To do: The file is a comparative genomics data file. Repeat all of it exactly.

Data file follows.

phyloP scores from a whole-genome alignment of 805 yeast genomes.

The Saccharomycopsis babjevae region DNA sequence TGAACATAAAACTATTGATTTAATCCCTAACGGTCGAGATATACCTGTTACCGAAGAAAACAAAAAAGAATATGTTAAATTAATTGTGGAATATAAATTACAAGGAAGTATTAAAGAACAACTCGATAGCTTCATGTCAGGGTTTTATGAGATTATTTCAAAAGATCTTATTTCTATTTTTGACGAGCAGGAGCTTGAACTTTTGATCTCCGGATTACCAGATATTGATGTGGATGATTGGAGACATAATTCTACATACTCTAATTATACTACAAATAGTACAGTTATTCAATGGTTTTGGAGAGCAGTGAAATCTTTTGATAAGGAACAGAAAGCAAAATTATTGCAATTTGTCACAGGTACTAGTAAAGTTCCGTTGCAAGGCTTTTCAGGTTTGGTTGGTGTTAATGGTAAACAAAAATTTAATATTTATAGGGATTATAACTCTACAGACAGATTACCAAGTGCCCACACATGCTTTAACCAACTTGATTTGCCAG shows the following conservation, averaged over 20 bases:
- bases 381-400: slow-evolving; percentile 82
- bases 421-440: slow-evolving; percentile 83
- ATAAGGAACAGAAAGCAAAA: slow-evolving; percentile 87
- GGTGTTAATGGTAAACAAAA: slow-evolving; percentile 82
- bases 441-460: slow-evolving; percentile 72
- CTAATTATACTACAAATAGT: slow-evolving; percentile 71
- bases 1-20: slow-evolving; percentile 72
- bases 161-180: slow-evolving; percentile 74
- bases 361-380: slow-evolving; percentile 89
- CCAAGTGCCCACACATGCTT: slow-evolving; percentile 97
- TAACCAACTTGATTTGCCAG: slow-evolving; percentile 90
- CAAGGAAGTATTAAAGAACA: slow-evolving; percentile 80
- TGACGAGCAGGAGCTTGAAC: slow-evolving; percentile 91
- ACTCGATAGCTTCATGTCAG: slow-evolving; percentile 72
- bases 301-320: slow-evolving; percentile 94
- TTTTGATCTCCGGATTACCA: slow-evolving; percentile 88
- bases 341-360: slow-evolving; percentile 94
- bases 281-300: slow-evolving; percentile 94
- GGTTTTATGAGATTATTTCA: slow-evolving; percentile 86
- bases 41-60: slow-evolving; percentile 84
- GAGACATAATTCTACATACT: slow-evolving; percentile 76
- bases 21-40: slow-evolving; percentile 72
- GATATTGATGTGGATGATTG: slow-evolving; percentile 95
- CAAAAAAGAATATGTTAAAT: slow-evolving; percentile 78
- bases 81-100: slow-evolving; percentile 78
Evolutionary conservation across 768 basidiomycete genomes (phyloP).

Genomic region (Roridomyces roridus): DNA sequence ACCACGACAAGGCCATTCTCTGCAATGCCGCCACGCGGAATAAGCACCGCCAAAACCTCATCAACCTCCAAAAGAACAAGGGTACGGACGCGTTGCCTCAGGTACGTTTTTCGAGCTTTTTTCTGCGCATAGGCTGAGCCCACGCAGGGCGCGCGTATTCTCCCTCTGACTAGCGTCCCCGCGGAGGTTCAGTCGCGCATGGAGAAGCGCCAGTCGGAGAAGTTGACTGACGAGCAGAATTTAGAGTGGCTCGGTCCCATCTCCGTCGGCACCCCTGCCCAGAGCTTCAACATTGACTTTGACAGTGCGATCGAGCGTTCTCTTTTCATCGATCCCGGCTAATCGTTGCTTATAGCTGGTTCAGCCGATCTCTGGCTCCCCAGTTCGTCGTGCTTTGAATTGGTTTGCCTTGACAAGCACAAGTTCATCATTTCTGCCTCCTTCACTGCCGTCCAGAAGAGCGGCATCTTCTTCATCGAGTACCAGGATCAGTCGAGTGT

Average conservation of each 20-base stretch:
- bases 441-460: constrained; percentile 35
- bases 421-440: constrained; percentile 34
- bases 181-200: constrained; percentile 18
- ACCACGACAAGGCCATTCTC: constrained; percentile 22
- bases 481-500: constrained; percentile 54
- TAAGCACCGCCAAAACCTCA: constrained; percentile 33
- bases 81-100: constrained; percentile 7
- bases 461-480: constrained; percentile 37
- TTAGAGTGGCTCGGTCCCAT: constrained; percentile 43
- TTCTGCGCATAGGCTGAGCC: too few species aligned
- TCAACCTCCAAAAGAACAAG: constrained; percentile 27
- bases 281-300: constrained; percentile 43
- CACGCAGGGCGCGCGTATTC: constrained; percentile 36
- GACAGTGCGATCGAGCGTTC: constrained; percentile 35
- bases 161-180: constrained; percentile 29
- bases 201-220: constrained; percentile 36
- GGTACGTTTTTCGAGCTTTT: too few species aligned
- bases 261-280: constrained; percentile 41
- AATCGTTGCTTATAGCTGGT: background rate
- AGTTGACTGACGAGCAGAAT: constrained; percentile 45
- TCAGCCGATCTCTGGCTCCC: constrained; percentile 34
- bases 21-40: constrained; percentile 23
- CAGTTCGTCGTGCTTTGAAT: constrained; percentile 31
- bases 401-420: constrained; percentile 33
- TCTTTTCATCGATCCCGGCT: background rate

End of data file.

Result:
phyloP scores from a whole-genome alignment of 805 yeast genomes.

The Saccharomycopsis babjevae region DNA sequence TGAACATAAAACTATTGATTTAATCCCTAACGGTCGAGATATACCTGTTACCGAAGAAAACAAAAAAGAATATGTTAAATTAATTGTGGAATATAAATTACAAGGAAGTATTAAAGAACAACTCGATAGCTTCATGTCAGGGTTTTATGAGATTATTTCAAAAGATCTTATTTCTATTTTTGACGAGCAGGAGCTTGAACTTTTGATCTCCGGATTACCAGATATTGATGTGGATGATTGGAGACATAATTCTACATACTCTAATTATACTACAAATAGTACAGTTATTCAATGGTTTTGGAGAGCAGTGAAATCTTTTGATAAGGAACAGAAAGCAAAATTATTGCAATTTGTCACAGGTACTAGTAAAGTTCCGTTGCAAGGCTTTTCAGGTTTGGTTGGTGTTAATGGTAAACAAAAATTTAATATTTATAGGGATTATAACTCTACAGACAGATTACCAAGTGCCCACACATGCTTTAACCAACTTGATTTGCCAG shows the following conservation, averaged over 20 bases:
- bases 381-400: slow-evolving; percentile 82
- bases 421-440: slow-evolving; percentile 83
- ATAAGGAACAGAAAGCAAAA: slow-evolving; percentile 87
- GGTGTTAATGGTAAACAAAA: slow-evolving; percentile 82
- bases 441-460: slow-evolving; percentile 72
- CTAATTATACTACAAATAGT: slow-evolving; percentile 71
- bases 1-20: slow-evolving; percentile 72
- bases 161-180: slow-evolving; percentile 74
- bases 361-380: slow-evolving; percentile 89
- CCAAGTGCCCACACATGCTT: slow-evolving; percentile 97
- TAACCAACTTGATTTGCCAG: slow-evolving; percentile 90
- CAAGGAAGTATTAAAGAACA: slow-evolving; percentile 80
- TGACGAGCAGGAGCTTGAAC: slow-evolving; percentile 91
- ACTCGATAGCTTCATGTCAG: slow-evolving; percentile 72
- bases 301-320: slow-evolving; percentile 94
- TTTTGATCTCCGGATTACCA: slow-evolving; percentile 88
- bases 341-360: slow-evolving; percentile 94
- bases 281-300: slow-evolving; percentile 94
- GGTTTTATGAGATTATTTCA: slow-evolving; percentile 86
- bases 41-60: slow-evolving; percentile 84
- GAGACATAATTCTACATACT: slow-evolving; percentile 76
- bases 21-40: slow-evolving; percentile 72
- GATATTGATGTGGATGATTG: slow-evolving; percentile 95
- CAAAAAAGAATATGTTAAAT: slow-evolving; percentile 78
- bases 81-100: slow-evolving; percentile 78
Evolutionary conservation across 768 basidiomycete genomes (phyloP).

Genomic region (Roridomyces roridus): DNA sequence ACCACGACAAGGCCATTCTCTGCAATGCCGCCACGCGGAATAAGCACCGCCAAAACCTCATCAACCTCCAAAAGAACAAGGGTACGGACGCGTTGCCTCAGGTACGTTTTTCGAGCTTTTTTCTGCGCATAGGCTGAGCCCACGCAGGGCGCGCGTATTCTCCCTCTGACTAGCGTCCCCGCGGAGGTTCAGTCGCGCATGGAGAAGCGCCAGTCGGAGAAGTTGACTGACGAGCAGAATTTAGAGTGGCTCGGTCCCATCTCCGTCGGCACCCCTGCCCAGAGCTTCAACATTGACTTTGACAGTGCGATCGAGCGTTCTCTTTTCATCGATCCCGGCTAATCGTTGCTTATAGCTGGTTCAGCCGATCTCTGGCTCCCCAGTTCGTCGTGCTTTGAATTGGTTTGCCTTGACAAGCACAAGTTCATCATTTCTGCCTCCTTCACTGCCGTCCAGAAGAGCGGCATCTTCTTCATCGAGTACCAGGATCAGTCGAGTGT

Average conservation of each 20-base stretch:
- bases 441-460: constrained; percentile 35
- bases 421-440: constrained; percentile 34
- bases 181-200: constrained; percentile 18
- ACCACGACAAGGCCATTCTC: constrained; percentile 22
- bases 481-500: constrained; percentile 54
- TAAGCACCGCCAAAACCTCA: constrained; percentile 33
- bases 81-100: constrained; percentile 7
- bases 461-480: constrained; percentile 37
- TTAGAGTGGCTCGGTCCCAT: constrained; percentile 43
- TTCTGCGCATAGGCTGAGCC: too few species aligned
- TCAACCTCCAAAAGAACAAG: constrained; percentile 27
- bases 281-300: constrained; percentile 43
- CACGCAGGGCGCGCGTATTC: constrained; percentile 36
- GACAGTGCGATCGAGCGTTC: constrained; percentile 35
- bases 161-180: constrained; percentile 29
- bases 201-220: constrained; percentile 36
- GGTACGTTTTTCGAGCTTTT: too few species aligned
- bases 261-280: constrained; percentile 41
- AATCGTTGCTTATAGCTGGT: background rate
- AGTTGACTGACGAGCAGAAT: constrained; percentile 45
- TCAGCCGATCTCTGGCTCCC: constrained; percentile 34
- bases 21-40: constrained; percentile 23
- CAGTTCGTCGTGCTTTGAAT: constrained; percentile 31
- bases 401-420: constrained; percentile 33
- TCTTTTCATCGATCCCGGCT: background rate